I left my corporate job in June to strike out on my own as a freelance consultant working out of my home office and coffee shops. I had been preparing to make the move for a while, and it was something that I knew I wanted to try. The technology industry was growing and there were plenty of job openings in my field of expertise: online communities and social media. I left confident that I had plenty of time to test the waters as a freelance web worker knowing that I could always go back to the corporate world if freelance consulting didn’t work out for me.
I’m happy to say that consulting is working well for me right now, because I’m no longer confident that I could find a new corporate job as quickly or easily as I might have been able to get one a year ago.
The job market is getting tougher each month as unemployment continues to rise. At this point, I should emphasize that I am not an economist, employment guru or other expert qualified to analyze this data, so consider this just one web worker’s summary of the current economic conditions.
Let’s start with the recent employment data. Grim and depressing are the best ways I could come up with to describe the employment data that was released on Friday by the U.S. Department of Labor. Here are a few “highlights” from the report:
- Unemployment rose from 6.8 percent in November to 7.2 percent in December.
- The number of unemployed people in the U.S. is now 11.1 million up by 632,000 in December
- From the beginning of the recession in December 2007, unemployment has increased by 2.3 percent with 3.6 million additional people becoming unemployed.
However, this may not tell the whole story for those of us in various web working professions. In an article by Brett Philbin, of Dow Jones Newswires, John Challenger, chief executive of Challenger, Gray & Christmas, predicted that the economic downturn could have an interesting impact on web working:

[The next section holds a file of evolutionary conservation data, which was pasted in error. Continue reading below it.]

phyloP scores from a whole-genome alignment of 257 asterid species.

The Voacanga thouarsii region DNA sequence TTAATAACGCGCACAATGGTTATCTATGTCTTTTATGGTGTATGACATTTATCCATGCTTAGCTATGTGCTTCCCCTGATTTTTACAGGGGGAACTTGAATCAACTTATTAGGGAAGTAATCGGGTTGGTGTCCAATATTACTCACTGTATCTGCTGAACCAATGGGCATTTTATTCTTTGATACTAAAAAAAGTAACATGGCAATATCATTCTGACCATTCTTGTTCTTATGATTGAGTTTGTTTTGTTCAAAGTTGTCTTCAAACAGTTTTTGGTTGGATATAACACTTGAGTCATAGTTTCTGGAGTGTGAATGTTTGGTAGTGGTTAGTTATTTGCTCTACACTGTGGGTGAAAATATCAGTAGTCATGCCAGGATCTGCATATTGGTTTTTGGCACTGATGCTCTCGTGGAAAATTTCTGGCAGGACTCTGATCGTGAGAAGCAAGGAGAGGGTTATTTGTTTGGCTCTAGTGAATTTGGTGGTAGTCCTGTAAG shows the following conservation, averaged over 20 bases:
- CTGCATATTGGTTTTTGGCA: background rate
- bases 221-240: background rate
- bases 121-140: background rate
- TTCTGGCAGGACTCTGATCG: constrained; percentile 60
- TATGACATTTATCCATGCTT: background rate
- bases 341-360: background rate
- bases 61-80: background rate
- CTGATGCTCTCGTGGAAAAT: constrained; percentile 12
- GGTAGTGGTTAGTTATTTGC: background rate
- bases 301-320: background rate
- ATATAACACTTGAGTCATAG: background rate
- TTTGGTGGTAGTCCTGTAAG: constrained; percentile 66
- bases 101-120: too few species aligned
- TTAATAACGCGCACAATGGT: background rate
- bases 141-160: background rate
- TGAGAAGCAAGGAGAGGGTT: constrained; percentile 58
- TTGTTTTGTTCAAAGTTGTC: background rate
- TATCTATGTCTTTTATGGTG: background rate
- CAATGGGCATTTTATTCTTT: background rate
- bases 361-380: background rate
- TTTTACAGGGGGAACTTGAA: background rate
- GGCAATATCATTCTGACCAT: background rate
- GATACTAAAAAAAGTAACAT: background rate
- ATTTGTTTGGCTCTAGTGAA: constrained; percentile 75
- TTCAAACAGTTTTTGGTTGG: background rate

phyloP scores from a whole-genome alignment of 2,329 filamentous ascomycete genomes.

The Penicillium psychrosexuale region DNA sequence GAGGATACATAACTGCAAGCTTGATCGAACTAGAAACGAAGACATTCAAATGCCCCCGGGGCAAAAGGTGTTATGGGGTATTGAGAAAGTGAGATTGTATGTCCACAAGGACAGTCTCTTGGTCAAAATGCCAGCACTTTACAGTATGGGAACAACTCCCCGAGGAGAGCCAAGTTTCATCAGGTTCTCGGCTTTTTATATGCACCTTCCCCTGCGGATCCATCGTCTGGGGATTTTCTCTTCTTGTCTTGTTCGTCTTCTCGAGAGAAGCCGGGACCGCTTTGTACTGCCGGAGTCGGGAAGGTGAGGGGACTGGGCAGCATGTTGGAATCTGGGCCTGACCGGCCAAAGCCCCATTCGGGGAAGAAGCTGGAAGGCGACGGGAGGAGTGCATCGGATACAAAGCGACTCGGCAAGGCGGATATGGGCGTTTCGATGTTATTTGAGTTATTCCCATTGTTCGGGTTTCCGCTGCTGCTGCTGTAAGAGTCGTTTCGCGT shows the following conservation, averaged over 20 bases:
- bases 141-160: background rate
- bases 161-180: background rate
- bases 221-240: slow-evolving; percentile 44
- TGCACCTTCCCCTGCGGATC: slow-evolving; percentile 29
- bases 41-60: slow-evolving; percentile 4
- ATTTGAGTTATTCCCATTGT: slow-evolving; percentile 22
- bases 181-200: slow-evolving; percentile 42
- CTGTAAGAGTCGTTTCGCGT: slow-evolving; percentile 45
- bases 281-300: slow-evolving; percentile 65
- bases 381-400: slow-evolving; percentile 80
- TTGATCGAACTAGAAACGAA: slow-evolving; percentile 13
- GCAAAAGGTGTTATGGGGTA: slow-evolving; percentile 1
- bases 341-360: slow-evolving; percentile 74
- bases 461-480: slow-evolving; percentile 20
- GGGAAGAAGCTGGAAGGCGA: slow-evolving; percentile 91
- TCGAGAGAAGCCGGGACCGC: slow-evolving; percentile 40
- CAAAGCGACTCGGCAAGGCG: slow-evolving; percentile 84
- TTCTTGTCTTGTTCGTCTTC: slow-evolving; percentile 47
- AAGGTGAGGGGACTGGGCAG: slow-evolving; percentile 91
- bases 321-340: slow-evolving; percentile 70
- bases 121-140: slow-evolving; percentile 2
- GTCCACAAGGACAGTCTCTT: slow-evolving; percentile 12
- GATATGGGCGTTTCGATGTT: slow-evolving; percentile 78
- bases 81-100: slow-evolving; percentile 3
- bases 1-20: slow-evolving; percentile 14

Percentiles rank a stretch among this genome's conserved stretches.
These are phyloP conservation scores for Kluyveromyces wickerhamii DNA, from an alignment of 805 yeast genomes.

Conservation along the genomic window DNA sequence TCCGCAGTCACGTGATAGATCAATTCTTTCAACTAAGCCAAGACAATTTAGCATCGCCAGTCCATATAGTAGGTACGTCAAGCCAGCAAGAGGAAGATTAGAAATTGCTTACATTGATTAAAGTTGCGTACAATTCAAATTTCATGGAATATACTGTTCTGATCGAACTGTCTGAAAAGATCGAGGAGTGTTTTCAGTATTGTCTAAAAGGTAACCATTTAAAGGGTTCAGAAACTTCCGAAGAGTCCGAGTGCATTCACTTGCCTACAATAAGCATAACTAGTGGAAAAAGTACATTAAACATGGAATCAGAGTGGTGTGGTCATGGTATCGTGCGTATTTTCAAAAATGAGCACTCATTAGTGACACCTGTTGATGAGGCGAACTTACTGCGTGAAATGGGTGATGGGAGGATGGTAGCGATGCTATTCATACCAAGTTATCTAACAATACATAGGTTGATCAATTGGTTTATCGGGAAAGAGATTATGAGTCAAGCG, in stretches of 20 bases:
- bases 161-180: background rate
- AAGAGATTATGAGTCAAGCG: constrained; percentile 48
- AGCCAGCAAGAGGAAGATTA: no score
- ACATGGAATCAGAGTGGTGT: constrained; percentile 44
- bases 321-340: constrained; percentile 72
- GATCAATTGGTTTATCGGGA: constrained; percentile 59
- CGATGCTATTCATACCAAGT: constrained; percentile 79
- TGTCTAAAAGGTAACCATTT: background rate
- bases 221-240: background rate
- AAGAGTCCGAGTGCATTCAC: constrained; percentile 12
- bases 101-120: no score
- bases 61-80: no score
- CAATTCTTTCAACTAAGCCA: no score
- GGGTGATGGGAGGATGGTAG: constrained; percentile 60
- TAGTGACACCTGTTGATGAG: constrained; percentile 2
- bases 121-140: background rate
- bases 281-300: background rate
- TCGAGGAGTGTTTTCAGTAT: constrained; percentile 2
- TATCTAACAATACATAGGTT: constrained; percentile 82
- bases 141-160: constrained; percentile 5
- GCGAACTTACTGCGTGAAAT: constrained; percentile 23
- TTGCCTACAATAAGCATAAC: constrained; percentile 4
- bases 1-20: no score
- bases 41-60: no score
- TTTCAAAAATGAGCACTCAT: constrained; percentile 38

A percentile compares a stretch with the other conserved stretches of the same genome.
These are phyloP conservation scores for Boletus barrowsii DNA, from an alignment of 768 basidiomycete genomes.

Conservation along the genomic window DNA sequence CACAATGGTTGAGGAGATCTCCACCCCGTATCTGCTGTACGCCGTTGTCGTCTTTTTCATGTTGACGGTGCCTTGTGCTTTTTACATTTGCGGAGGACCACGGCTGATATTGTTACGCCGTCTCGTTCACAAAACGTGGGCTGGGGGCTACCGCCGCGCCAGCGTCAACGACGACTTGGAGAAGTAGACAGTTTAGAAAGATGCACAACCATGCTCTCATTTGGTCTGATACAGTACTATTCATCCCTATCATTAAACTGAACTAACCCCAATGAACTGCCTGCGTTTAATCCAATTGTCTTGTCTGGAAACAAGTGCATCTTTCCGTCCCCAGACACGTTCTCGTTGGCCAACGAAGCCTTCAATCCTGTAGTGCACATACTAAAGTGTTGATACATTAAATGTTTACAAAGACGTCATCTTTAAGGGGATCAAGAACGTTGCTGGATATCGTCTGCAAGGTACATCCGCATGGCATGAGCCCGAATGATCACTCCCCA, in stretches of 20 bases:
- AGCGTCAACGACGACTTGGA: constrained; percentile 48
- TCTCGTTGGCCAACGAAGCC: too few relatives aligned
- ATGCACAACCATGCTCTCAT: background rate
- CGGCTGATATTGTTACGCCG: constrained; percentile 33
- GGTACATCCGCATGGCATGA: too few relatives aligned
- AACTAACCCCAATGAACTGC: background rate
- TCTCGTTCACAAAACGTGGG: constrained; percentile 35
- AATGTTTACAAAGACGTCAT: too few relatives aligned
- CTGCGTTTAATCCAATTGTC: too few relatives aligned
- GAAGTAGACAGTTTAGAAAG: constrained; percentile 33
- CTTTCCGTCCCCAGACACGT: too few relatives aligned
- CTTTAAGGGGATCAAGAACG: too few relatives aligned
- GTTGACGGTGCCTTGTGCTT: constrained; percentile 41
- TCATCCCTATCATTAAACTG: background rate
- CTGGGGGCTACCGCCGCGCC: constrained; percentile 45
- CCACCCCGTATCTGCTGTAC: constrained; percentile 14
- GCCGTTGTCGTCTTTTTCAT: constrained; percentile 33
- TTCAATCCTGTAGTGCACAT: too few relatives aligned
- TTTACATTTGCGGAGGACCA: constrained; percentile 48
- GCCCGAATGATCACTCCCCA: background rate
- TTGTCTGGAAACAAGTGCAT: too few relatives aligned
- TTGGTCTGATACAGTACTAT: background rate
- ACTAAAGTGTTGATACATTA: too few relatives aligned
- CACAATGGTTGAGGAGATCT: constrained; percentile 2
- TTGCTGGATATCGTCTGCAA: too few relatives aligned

“Challenger said that the economic downturn could lead to a surge in some workplace trends such as telecommuting as companies look for alternative ways to cut costs. In addition, job seekers may look for creative ways to find employment, including the use of social networking sites and posting video resumes on Google Inc.’s (GOOG) YouTube.”
Telecommuting and web working are growing trends that have been covered recently on WebWorkerDaily with posts about The State of Telecommuting and Trends in Teleworking, so I won’t revisit those trends in detail here.
I did decide that it would be good to get the perspective of a couple of job sites focused on freelancers, consultants, and other web workers, so I contacted oDesk and Elance to get their take on the recent news and learn more about how the economic downturn was impacting their job postings.
oDesk provided me with this data:
- They had 4,100 working providers in December compared to 4,000 in November (growth of 2 percent) despite the fact that December is typically a slow month for starting work on new web projects.
- The number of providers working in Q4 was up 13 percent over the number working in Q3.
- They’ve seen a large increase in provider signups (registrations of people that may not have found a job yet): Q3 signups of 36,000 and Q4 signups of 52,000 (47 percent growth).
Elance sent me these numbers:
- 60,000 new jobs were posted in Q4 of 2008 (up 39 percent compared to same period in 2007). The number of new jobs posted in December was up 48 percent from December 2007 and November was up 35 percent from December 2007.
- Over $14 million in payments made to service providers in Q4 of 2008 (up over 40 percent from Q4 2007)
- More than 55,000 unique businesses in working engagements with service providers in the past 6 months (up 44 percent from same time a year ago).
Keep in mind that these numbers are self-reported by companies with a vested interest in the telecommuting and web working industry, and these numbers include jobs outside of the U.S., so they can’t be directly compared to the earlier data from the U.S. Department of Labor. However, they do highlight an interesting trend showing an increase in freelance and web worker activity.
Now comes the hard part: making sense of all of this data. We have several sets of numbers that may or may not be related in any way showing different perspectives and different conclusions, so here is where you come into the picture. In the best tradition of the lazy blogger, I outsource the analysis (the hard part) to you.
Are web worker jobs increasing in spite of the economic downturn or is the increasing unemployment rate pushing more people into freelancing positions while they look for other work? What other data have you found recently that might shed some light on this question? Have you noticed any relevant anecdotal trends as part of your day to day web working?